Category 4b (TMDL Alternative)
Communities do not have to wait for a formal TMDL planning process. You can take the initiative to voluntarily create programs to clean up impaired waters. Because these programs are locally controlled, there is an opportunity to reduce overall costs and you can exert greater control over the cleanup process.
Impaired waters with pollution control programs in place that are expected to solve pollution problems (i.e., meet water quality standards) are commonly referred to as “Category 4b” waters because they are moved from Category 5 (impaired and needs TMDL) of the State’s Integrated Report to Category 4b (impaired but TMDL not required). While pollution control programs are not TMDLs, they must have many of the same features, and there must be some legal or financial assurance that they will be implemented.
A Category 4b demonstration allows DWR and EPA to formally recognize actions that, from a local perspective, provide a more appropriate and effective response to impairment than TMDL development. DWR has developed guidance for communities interested in developing a plan to address impaired waters. The guidance describes the elements required to qualify for Category 4b. Communities interested in pursuing this option should review the guidance document and plan to meet with DWR’s Modeling and Assessment Branch prior to development. Some communities may find that they are already meeting most if not all of the required elements.
Example TMDL Alternatives
McDowell Creek, Catawba River Basin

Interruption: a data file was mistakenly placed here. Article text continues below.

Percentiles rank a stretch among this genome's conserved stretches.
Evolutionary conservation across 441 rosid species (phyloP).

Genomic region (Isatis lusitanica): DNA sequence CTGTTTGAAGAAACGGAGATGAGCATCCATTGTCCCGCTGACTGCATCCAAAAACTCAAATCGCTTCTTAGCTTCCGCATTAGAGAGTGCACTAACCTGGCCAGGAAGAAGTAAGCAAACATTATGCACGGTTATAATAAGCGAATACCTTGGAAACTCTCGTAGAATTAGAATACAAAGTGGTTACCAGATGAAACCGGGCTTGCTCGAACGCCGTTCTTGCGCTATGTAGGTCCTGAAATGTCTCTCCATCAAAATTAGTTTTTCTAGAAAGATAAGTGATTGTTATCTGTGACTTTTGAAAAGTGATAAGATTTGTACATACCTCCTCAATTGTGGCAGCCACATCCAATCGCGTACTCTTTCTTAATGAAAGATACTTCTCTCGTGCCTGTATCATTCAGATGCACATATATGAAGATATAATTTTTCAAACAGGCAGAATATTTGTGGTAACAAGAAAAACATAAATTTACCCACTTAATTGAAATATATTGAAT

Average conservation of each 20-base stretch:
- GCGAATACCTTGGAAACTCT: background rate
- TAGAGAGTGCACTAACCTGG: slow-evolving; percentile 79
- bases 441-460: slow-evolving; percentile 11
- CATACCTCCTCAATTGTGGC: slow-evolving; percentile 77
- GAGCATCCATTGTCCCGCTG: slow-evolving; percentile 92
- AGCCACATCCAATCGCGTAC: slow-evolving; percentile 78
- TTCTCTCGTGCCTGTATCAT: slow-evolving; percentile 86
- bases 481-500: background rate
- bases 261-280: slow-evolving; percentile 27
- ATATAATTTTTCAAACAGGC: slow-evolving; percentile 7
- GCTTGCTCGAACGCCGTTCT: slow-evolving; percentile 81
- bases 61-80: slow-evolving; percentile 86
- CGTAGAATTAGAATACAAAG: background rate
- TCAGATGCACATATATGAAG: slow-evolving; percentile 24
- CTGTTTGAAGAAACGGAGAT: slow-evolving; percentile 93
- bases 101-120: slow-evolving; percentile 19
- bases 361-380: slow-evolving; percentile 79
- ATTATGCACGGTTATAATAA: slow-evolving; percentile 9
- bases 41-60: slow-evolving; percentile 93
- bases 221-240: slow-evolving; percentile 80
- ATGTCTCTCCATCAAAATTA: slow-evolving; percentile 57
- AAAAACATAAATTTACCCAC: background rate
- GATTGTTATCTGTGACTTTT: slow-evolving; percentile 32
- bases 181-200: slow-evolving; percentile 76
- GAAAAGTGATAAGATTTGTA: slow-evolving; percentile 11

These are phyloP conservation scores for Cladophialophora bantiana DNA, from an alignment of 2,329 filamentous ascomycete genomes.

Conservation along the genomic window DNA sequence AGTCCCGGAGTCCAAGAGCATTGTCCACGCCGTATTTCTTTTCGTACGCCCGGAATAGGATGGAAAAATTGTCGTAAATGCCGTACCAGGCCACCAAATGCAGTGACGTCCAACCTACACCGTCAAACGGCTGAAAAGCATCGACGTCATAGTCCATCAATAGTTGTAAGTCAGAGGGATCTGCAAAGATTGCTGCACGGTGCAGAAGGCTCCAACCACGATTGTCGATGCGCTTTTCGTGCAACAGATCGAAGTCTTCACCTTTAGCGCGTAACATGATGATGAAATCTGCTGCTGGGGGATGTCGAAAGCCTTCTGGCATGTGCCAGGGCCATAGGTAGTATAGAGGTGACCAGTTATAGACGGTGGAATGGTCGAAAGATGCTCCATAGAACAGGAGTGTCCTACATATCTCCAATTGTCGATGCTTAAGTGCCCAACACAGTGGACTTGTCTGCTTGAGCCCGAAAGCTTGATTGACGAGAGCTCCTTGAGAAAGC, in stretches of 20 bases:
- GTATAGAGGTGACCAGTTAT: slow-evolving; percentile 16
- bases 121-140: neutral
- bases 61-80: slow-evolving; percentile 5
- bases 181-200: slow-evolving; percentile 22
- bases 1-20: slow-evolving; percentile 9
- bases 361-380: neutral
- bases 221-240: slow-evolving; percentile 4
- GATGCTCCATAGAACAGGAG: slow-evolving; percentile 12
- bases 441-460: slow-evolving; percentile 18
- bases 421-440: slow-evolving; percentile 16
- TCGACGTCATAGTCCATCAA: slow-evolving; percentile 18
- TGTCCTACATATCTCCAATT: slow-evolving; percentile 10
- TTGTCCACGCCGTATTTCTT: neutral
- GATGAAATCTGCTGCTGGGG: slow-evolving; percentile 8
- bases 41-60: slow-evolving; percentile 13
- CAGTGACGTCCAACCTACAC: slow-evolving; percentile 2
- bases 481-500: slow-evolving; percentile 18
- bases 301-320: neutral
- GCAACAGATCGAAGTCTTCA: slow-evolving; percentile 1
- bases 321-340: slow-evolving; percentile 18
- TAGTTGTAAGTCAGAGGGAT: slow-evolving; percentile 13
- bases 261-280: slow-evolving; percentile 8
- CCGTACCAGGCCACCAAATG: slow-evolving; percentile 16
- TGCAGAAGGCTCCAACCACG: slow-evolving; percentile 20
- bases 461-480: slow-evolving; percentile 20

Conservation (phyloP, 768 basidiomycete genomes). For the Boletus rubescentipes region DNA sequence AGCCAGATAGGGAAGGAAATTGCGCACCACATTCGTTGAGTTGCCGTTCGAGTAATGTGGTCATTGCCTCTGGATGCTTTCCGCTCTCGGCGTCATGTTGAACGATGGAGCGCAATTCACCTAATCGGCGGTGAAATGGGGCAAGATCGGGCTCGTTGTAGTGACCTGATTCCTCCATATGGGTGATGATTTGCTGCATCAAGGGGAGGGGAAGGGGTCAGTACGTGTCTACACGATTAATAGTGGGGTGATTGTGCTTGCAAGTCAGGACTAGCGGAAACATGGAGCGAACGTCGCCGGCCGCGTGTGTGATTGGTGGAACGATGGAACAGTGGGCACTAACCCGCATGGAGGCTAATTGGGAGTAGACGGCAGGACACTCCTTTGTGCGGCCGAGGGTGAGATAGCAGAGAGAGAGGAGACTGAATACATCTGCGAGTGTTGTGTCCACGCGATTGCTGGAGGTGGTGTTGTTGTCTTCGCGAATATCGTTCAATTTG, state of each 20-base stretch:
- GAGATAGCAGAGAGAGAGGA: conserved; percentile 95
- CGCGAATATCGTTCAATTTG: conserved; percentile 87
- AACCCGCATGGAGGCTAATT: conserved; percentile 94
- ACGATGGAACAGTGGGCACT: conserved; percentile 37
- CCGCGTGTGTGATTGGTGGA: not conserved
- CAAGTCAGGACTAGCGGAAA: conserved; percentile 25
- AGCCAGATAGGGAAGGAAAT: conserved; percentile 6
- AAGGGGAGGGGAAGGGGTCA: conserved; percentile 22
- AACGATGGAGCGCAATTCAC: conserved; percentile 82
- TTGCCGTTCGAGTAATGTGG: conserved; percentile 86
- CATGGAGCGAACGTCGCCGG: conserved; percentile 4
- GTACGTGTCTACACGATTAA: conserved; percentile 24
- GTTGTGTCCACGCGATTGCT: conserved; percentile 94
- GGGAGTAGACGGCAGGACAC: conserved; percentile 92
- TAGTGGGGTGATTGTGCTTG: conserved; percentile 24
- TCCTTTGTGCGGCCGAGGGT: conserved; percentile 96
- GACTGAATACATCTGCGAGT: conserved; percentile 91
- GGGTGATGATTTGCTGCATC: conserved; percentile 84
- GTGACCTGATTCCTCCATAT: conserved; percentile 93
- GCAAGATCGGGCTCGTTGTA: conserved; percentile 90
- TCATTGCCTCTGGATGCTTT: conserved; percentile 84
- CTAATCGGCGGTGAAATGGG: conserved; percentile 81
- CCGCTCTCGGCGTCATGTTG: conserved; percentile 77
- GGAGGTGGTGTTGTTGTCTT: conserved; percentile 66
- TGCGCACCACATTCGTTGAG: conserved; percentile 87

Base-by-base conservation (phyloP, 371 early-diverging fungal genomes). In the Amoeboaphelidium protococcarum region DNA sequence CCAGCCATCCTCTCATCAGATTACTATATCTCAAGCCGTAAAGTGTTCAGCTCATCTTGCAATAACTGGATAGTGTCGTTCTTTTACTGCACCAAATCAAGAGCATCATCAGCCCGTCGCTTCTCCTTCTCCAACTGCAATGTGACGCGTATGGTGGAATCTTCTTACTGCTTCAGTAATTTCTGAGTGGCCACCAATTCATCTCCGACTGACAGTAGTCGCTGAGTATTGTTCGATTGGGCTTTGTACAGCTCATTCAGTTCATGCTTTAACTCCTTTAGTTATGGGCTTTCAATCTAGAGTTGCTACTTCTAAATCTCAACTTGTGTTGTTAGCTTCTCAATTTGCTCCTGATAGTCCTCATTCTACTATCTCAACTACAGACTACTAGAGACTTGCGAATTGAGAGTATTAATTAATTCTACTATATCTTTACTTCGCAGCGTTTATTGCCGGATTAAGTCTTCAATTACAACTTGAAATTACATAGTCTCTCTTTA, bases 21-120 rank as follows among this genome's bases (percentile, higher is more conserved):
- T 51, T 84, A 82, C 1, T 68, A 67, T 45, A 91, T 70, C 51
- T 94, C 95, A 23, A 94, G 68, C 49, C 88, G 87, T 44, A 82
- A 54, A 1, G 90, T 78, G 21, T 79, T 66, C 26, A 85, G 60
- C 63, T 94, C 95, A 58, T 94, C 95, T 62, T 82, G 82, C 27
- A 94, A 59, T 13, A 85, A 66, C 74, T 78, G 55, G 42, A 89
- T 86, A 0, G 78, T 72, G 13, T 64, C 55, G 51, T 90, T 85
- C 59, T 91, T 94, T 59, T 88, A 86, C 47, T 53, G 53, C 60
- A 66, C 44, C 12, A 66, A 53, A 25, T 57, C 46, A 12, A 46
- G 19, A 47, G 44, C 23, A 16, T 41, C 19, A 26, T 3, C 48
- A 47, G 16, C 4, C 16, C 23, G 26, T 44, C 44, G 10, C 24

Mecklenburg County completed a watershed plan for McDowell Creek in 2006. The plan is a ‘comprehensive roadmap for the management and restoration of surface waters in the entire watershed.’ Category 4b was a relatively new option at the time this plan was developed, however DWR recognized that all of the elements required for a 4b demonstration were included in the plan. DWR was able to successfully recategorize McDowell Creek to 4b in 2008.
Little Alamance Creek, Cape Fear River Basin
In December 2010, the NC DWR requested public comment on the Draft Total Maximum Daily Load to Address Impaired Biological Integrity in the Little Alamance Creek Watershed, Alamance County, Cape Fear River Basin (Assessment Unit 16-19-11). The affected parties (Cities of Graham and Burlington and the NC DOT) requested the opportunity to address the impairment through development of an alternative TMDL plan that, when implemented, will allow for the achievement of the biological integrity standard in Little Alamance Creek.
EPA provided documentation supporting the 4B classification of Little Alamance Creek in January 2015. Information and watershed activities resulting from this project plan will be distributed through a public website (under development) hosted by the project partners.
Links: The City of Burlington is currently designing a project website to allow the public to follow the project.
Falls Lake, Neuse River Basin
Falls Lake was constructed by the U.S. Army Corps of Engineers in 1981 in order to provide flood control, drinking water supply, protection of downstream water quality, fish and wildlife conservation, and recreation.
Following questions in 2004 over the condition of Falls Lake, DWR began more intensive sampling for use support assessment. A Falls Lake Technical Advisory Committee (TAC) was formed in July 2005 to assist DWR with the review and modification of the monitoring strategy and developing levels of confidence for decision making associated with the monitoring and lake modeling activities. The field study was completed in fall 2007. Based on water quality data collected between 2002 and 2006, Falls Lake was listed as impaired for chlorophyll a on the draft NC 2008 303(d) list. The portion of the lake above I-85 was also listed as impaired for turbidity.
The Falls Lake Rules were adopted in January 2011 to acheive water quality standards in the lake by reducing the amount of pollution entering upstream. The rules are a staged nutrient management strategy designed to reduce nutrient discharges to the lake from various sources, including stormwater runoff from new and existing development, wastewater treatment plants and agriculture. Falls Lake was placed into category 4b in 2012.